Ciarán Lavelle

As part of a BA course in object conservation at Cardiff University, I completed two months' work experience at the Museum of Transport in Glasgow. Working with highly accomplished conservators, I gained insights into the planning for the new Riverside Museum.

Being entrusted with the decision on displaying a brake-testing kit in the garage on the 1960s themed street gave me a positive sense of working within a team. This experience helped to convince me that heritage science was the career for me.

I then successfully applied for an intership at the Agora Excavations with the American School of Classical Studies in Greece, but it was a major challenge to find funding. I was fortunate that the Zibby Garnett Trust enabled me to take up the internship. In Athens I gained valuable experience working with seasoned conservators in an international context, as well as learning from my fellow interns. Besides having an active role in the excavation, I took part in discussions of decisions and treatments, and taught conservation to the archaeology interns and visiting summer school classes.

I worked with Heritage Without Borders on projects in Turkmenistan in 2013 and Kosovo in 2014. I had always been impressed by their work in conservation education and skills in countries where conservation is limited. These valuable work and life experiences, which enriched both my CV and my own concept of what it is to be a conservator, led to full-time paid employment on a variety of interesting projects. I developed the confidence to progress to more responsible roles, for example running my own conservation unit at an excavation in Qatar with the University of Wales.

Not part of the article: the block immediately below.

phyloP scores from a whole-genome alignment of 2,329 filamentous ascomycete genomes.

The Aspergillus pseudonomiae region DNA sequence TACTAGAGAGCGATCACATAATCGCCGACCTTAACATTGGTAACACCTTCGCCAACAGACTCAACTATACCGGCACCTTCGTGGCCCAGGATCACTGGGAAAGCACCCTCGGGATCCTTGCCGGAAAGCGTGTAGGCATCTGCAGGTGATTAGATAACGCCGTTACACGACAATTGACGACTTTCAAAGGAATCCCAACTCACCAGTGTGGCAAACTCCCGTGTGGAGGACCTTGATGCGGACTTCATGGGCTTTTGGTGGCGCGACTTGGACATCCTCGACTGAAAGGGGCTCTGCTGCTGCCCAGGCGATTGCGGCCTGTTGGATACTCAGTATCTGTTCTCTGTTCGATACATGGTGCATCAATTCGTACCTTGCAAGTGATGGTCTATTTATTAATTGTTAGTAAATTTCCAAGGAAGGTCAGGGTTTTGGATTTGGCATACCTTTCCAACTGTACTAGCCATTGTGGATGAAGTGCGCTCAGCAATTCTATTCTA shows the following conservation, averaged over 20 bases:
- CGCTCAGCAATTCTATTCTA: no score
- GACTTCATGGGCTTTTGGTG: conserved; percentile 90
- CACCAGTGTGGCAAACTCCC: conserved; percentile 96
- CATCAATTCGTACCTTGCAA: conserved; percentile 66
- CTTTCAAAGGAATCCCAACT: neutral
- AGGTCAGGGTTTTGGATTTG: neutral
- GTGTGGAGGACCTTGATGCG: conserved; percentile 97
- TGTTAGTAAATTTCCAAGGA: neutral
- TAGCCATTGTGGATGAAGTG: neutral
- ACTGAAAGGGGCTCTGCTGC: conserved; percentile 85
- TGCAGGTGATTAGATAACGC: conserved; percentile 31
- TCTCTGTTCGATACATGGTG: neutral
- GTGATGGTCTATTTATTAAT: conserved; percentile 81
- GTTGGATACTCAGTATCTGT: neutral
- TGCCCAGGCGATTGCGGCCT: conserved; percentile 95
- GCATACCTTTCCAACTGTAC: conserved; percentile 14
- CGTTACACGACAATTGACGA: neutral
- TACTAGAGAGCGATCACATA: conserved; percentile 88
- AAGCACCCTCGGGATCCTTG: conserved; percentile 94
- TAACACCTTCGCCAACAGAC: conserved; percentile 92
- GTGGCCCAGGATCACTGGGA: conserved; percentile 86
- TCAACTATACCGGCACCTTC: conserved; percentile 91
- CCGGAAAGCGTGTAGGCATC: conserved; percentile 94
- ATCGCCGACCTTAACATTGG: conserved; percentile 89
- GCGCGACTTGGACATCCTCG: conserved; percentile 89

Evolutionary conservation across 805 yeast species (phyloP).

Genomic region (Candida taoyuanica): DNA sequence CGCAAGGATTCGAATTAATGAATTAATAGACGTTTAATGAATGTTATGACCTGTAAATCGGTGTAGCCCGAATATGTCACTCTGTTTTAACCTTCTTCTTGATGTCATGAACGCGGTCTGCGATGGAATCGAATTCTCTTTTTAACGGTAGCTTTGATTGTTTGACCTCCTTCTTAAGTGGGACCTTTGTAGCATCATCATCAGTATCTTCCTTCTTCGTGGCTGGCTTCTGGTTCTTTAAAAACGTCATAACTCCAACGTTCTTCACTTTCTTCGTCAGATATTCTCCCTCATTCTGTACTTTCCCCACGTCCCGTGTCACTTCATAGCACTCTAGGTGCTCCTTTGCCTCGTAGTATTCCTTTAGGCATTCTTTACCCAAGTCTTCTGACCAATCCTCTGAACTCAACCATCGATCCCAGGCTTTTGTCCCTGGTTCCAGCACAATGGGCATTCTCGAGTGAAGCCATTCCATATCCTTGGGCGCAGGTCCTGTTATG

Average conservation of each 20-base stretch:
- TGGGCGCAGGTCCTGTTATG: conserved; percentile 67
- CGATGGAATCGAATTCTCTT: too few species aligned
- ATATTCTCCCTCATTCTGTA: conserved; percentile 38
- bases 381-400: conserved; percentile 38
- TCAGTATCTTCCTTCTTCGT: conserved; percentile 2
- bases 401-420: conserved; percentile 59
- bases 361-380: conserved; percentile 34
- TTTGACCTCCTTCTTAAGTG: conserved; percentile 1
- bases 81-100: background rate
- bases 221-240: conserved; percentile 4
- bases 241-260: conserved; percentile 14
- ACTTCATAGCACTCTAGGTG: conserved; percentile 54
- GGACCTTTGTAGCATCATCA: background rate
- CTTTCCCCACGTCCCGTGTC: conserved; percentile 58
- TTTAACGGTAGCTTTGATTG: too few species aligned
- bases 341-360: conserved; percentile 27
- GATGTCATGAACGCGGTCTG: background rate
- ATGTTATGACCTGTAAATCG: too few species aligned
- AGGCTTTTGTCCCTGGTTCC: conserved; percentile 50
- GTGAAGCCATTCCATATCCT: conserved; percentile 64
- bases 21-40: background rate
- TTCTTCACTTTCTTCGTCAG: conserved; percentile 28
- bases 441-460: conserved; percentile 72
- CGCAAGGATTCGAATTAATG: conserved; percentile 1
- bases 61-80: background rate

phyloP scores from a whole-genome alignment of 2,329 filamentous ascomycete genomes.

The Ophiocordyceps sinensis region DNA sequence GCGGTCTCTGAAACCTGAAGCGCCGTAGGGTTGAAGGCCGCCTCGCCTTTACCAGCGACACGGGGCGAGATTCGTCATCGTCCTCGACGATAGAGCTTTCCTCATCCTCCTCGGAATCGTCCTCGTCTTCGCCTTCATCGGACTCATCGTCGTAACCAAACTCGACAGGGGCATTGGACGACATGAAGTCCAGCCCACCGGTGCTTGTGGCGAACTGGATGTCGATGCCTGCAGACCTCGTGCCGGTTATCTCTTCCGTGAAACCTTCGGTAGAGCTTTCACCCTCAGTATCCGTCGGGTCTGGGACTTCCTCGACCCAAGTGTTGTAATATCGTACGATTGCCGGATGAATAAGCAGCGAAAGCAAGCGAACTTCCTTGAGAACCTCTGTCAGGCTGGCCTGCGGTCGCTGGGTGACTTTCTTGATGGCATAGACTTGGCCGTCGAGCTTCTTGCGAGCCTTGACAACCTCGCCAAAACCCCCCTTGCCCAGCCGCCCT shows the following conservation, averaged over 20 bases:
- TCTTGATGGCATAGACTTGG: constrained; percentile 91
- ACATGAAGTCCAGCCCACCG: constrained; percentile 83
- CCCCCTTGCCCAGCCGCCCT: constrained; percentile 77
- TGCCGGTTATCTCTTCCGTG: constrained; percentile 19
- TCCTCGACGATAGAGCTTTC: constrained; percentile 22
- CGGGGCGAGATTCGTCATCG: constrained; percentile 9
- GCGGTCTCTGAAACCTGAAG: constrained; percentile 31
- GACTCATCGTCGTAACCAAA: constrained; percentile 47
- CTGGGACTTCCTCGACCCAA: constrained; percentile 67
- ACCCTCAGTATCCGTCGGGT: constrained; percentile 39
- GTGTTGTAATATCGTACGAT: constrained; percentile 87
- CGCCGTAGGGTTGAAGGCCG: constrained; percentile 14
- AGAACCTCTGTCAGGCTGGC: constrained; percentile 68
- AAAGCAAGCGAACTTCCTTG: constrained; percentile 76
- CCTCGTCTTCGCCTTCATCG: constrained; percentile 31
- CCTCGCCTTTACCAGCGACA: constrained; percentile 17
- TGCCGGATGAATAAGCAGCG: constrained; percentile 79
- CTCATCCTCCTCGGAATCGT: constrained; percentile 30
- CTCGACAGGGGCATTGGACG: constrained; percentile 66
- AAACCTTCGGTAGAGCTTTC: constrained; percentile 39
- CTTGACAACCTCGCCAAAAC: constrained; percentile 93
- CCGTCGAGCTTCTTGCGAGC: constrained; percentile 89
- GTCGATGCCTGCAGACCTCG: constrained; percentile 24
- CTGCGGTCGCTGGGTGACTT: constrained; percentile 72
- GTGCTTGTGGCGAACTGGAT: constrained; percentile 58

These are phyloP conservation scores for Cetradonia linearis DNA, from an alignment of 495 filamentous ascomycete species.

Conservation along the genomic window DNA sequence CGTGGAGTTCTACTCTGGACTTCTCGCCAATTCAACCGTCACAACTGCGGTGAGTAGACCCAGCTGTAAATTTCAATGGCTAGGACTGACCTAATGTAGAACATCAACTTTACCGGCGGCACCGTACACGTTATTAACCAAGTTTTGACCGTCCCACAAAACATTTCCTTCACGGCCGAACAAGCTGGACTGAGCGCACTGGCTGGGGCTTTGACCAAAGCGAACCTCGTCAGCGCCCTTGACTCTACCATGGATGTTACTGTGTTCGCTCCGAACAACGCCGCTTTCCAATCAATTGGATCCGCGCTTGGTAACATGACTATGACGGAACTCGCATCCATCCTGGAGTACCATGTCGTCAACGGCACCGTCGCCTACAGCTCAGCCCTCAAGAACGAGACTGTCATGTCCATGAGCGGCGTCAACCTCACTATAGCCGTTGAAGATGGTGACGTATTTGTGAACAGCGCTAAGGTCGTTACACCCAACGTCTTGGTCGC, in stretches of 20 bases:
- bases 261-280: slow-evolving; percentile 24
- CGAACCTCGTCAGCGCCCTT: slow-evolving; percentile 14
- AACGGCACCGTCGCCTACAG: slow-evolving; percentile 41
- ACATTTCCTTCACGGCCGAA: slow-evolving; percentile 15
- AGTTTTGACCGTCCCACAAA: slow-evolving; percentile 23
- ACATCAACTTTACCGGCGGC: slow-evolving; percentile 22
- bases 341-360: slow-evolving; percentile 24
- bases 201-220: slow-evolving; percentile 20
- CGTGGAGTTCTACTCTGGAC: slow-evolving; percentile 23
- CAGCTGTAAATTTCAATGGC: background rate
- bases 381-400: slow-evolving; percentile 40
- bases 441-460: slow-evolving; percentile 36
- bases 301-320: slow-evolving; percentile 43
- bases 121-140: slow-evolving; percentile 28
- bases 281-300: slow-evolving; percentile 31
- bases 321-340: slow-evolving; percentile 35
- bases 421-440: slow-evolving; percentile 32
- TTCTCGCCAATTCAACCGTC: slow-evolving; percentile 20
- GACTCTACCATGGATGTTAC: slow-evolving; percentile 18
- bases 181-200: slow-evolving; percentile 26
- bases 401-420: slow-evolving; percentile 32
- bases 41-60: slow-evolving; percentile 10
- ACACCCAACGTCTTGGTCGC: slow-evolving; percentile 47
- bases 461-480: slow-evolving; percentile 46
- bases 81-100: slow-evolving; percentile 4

I am now the lead interventive conservator at Birmingham Museums Trust, where we currently provide opportunities for conservation students and graduates to launch their own careers through practical experience gained over two-week placements. As a result of my own experiences I am an enthusiastic advocate for internships and work-based placements.